1. That declutter lifeeee
I decluttered my wardrobe again, I was determined to have minimal items for minimal cleanup and fuss. My goal is to eventually get down to 30 items that I just rotate like a capsule wardrobe.. If you don’t know what a capsule wardrobe is there is a fantastic blog post about it here.
I am such a sentimental person and I hold onto things and items just because there is a memory associated with these objects. In that case, what I do is put them in a separate bag and back into my closet on the shelf. In a months time if I haven’t reached for it to take an item I MUST donate/discard the items.
This system has worked very well for me in decluttering and provided me with clarity and a sureness when letting go of these material objects.
It also helps to ask guiding questions such as,
“Is this broken or damaged in any way?”
“Does this item still fit me in a flattering manner?”
“Is this still my style?”
“Do I feel good when wearing this/using this?”
The guilt and regret will creep in too, that’s normal when moving on from anything in life. Thoughts like, “wasted dreams, wasted opportunities, wasted time, and wasted money (my favourite)” will start to pop up. It’s important to recognise that voice and kindly ask it to shut the fuck up.
In total, I discarded two full bags of clothes and donated them to the Salvos. I would like to slowly but surely work my way down to a wardrobe where I don’t feel fatigued with what to wear questions and easily pick out items I love. It’s the little things that make life great.
2. Making time to do projects
This has been a tremendous weight upon my shoulders throughout the years. The excuse of, “I don’t have time for that.” As well as a mixture of self-doubt, victimisation, self-sabotage and imposter syndrome making the perfect cocktail I kept sipping from even though the aftertaste was bitter.
I made a decision to stop drinking from that cocktail, even if it was a tiny sip here and there. In October it needed to stop. Bad habits need to be quit cold turkey.
I forced myself to step out of my comfort zone and attend events such as Integrity20 in Brisbane where I worked in a newsroom. I forced myself to start university papers early in Tri2 so that the procrastination demon didn’t possess my soul and the panic monster awaken three days before they are due.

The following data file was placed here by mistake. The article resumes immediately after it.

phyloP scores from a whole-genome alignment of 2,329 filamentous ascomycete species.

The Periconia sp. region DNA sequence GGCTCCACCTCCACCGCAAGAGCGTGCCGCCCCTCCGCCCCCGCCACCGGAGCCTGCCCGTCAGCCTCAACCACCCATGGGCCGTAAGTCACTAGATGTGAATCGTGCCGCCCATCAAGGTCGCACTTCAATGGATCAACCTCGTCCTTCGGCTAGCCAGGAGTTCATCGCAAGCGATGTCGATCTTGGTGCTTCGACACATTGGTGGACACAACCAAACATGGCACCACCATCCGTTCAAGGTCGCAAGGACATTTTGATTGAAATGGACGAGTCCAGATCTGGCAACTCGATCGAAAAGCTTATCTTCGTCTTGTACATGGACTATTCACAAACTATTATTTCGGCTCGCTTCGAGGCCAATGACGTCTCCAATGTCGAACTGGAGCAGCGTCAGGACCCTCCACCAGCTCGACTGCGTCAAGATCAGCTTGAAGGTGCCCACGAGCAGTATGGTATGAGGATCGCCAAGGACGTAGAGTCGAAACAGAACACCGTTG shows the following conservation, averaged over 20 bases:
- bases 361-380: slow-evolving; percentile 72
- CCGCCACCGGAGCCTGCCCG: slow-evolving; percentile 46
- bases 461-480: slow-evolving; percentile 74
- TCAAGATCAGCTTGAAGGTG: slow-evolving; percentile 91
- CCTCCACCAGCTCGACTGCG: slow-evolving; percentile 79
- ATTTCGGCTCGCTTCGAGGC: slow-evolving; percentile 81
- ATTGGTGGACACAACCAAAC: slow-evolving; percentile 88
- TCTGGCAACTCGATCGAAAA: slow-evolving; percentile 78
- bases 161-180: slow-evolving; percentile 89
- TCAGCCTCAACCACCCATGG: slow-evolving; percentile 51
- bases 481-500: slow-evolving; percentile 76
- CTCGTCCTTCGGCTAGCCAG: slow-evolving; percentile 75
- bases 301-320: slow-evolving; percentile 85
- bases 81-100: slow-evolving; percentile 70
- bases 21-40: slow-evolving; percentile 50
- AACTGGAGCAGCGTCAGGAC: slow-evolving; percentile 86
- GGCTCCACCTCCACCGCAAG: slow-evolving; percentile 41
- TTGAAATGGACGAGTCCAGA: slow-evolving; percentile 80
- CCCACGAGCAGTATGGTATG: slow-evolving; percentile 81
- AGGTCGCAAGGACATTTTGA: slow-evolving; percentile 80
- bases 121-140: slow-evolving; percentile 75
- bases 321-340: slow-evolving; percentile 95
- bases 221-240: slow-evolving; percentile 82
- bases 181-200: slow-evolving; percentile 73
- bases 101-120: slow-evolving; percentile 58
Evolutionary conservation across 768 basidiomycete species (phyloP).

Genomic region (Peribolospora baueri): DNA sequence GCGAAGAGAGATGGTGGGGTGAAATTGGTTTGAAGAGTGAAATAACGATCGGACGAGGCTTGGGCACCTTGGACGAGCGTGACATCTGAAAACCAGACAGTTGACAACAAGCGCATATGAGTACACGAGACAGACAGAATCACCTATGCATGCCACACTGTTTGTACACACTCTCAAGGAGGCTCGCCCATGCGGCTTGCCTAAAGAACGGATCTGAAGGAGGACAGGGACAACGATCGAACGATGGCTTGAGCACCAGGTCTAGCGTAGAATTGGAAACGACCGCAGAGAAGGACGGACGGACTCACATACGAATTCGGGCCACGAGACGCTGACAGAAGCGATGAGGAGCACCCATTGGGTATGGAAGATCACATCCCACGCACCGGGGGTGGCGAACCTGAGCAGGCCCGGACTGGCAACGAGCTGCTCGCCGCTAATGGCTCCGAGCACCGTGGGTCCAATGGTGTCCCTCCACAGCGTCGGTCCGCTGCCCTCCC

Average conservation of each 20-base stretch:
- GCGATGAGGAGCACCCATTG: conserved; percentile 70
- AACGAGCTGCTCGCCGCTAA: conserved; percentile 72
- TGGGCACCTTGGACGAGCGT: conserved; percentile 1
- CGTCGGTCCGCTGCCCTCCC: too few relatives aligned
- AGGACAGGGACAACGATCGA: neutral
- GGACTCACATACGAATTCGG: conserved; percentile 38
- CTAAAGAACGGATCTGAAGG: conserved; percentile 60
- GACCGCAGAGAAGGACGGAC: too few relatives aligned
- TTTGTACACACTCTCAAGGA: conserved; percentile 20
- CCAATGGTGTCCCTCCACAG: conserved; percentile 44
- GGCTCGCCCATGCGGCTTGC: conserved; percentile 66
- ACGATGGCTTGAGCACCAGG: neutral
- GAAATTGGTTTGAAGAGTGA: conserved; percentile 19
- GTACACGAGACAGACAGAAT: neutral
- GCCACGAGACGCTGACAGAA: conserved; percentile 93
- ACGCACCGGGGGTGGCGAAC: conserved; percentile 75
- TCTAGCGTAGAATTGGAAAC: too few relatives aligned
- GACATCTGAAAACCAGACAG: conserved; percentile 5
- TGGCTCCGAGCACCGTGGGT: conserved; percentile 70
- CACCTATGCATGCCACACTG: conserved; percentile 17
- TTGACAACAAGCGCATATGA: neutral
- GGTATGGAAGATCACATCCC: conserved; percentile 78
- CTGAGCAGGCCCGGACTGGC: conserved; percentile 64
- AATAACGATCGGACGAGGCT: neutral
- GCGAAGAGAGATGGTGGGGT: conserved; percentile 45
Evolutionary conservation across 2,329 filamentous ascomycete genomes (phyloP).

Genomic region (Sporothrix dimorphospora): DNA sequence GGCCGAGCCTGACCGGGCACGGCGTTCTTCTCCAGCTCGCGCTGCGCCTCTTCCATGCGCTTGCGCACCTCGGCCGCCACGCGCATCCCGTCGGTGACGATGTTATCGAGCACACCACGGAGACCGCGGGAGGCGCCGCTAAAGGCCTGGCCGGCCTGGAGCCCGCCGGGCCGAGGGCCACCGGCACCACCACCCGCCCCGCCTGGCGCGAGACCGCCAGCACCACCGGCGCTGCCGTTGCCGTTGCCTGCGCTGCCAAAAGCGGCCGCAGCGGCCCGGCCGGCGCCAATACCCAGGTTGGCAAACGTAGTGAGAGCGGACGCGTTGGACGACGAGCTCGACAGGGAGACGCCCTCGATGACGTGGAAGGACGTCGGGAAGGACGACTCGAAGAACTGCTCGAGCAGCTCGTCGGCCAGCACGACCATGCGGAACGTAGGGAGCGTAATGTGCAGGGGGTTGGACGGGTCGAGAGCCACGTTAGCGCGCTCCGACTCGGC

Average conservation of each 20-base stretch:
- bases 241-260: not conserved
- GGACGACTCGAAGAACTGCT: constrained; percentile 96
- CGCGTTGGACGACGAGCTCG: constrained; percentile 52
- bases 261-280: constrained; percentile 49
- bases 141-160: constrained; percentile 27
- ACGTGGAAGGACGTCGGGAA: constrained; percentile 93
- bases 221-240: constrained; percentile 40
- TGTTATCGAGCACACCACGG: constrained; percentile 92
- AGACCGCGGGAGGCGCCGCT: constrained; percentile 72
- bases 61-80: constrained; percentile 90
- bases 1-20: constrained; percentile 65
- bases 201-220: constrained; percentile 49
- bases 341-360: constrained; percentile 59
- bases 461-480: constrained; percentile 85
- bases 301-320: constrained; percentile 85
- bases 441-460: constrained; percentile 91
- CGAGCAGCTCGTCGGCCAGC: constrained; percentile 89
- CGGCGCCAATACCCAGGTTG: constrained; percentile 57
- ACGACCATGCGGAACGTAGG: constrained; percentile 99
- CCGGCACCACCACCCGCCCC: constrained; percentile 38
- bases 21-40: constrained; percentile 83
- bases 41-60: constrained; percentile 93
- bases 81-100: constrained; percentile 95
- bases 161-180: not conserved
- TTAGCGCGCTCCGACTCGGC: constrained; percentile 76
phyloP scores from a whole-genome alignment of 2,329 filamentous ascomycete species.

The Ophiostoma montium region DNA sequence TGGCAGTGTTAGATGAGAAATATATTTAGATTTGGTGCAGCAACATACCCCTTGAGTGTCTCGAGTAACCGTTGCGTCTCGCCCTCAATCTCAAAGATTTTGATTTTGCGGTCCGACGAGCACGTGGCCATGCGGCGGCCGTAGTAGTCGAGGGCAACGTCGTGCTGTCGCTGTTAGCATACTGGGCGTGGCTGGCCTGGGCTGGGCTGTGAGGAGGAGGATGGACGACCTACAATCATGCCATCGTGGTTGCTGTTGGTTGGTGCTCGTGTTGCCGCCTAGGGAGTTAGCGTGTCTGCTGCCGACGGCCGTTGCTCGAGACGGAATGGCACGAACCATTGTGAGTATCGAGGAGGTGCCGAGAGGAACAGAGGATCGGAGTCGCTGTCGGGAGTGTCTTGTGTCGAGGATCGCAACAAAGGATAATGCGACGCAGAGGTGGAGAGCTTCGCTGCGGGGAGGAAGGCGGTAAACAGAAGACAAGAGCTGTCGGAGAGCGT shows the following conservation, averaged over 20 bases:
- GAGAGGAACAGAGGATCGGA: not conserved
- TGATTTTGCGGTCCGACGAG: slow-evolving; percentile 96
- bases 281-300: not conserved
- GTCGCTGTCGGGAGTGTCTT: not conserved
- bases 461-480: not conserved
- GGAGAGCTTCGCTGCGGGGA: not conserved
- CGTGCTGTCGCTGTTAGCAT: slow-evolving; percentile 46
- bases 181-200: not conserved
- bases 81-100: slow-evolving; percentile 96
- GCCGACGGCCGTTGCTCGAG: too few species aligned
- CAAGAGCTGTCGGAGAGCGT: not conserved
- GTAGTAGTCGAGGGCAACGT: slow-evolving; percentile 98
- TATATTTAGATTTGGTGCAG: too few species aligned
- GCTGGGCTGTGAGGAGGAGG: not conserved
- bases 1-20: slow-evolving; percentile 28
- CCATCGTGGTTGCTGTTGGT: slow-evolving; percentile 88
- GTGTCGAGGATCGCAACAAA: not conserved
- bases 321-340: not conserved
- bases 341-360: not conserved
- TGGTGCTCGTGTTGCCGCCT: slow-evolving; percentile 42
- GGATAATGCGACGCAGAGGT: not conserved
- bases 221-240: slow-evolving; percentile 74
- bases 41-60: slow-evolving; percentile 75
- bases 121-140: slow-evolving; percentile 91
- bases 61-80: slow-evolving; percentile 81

I use the word “force” because what I really mean is scheduling time with yourself. Making appointments with yourself and showing up for those appointments.
If you’re an intense procrastinator this will be a huge challenge in itself. I can write all the to-do lists and schedule all the things in my diary but that doesn’t mean I will do any of them. (Lol lets just go on YouTube and binge watch videos completely irrelevant to my life).
It seems so simple but it’s so difficult. You must remove distractions. I have a Tomato timer (Pomodoro method) in my Google Chrome bar and this blocks all social network sites for 25minutes while working and then allows you a 5minute break. This is one of the only things that has helped me to stay focused when working on a creative project.
Leaving my phone downstairs, or furthermore, turning it off completely.
Investing in an alarm clock instead of using my phone, having no electronic devices in the bedroom and turning off all notifications so I’m not constantly distracted.
These are simple but life-changing things to take back wasted time.
3. Daily cleaning
Again, this seems so simple but it’s something that doesn’t happen when you’re a professional procrastinator with a PhD in bad habits. Little tasks like making my bed in the morning, cleaning all the dishes before I go to bed and do a quick vacuum of the kitchen after cleaning up the daily dinner mess, making sure I put away all my paperwork, books and pens when I’m finished in the office. These small things are overlooked but are essential to a cleaner and clearer way of life. Of course, less stuff means less cleaning too, which is great because cleaning sucks.
4. Buying a slow cooker
My birthday was at the start of October, and when you become an adult you are excited by simple adult things. A slow cooker is one of these adult things.
All you do is chuck ingredients in and leave it all day and then when you come home from work you’re dinner is ready like magic.
Being organised is magical.
5. Digital declutter
Unfollowing people on Instagram who do nothing but stir negative feelings of comparison inside me. Unsubscribing from YouTube channels because I’m no longer a 17-year-old girl interested in “beauty duty” of fashion and make-up.
Deleting old accounts and apps I no longer use, unsubscribing from emails I never read, deleting old folders and files on my computer. Honestly, the list goes on. For me, digital decluttering is more frustrating than physical because with digital we usually send it to this foreign place and never think about it again, and then it just sits there for decades forgotten about.
It’s all too hard and we just create new accounts and buy new digital items without even thinking about the old ones we have taking up space in our homes, in our ‘clouds.’
It’s also a HUGE and daunting task that nobody wants to do. I set a timer for 20 minutes and go forth each week. Once that timer is up, I’m done for the day. 20 minutes is nothing but over time 20 minutes because an hour and an hour becomes two and then suddenly everything is clear and clutter free and I have organised folders on my desktop.
- Haley x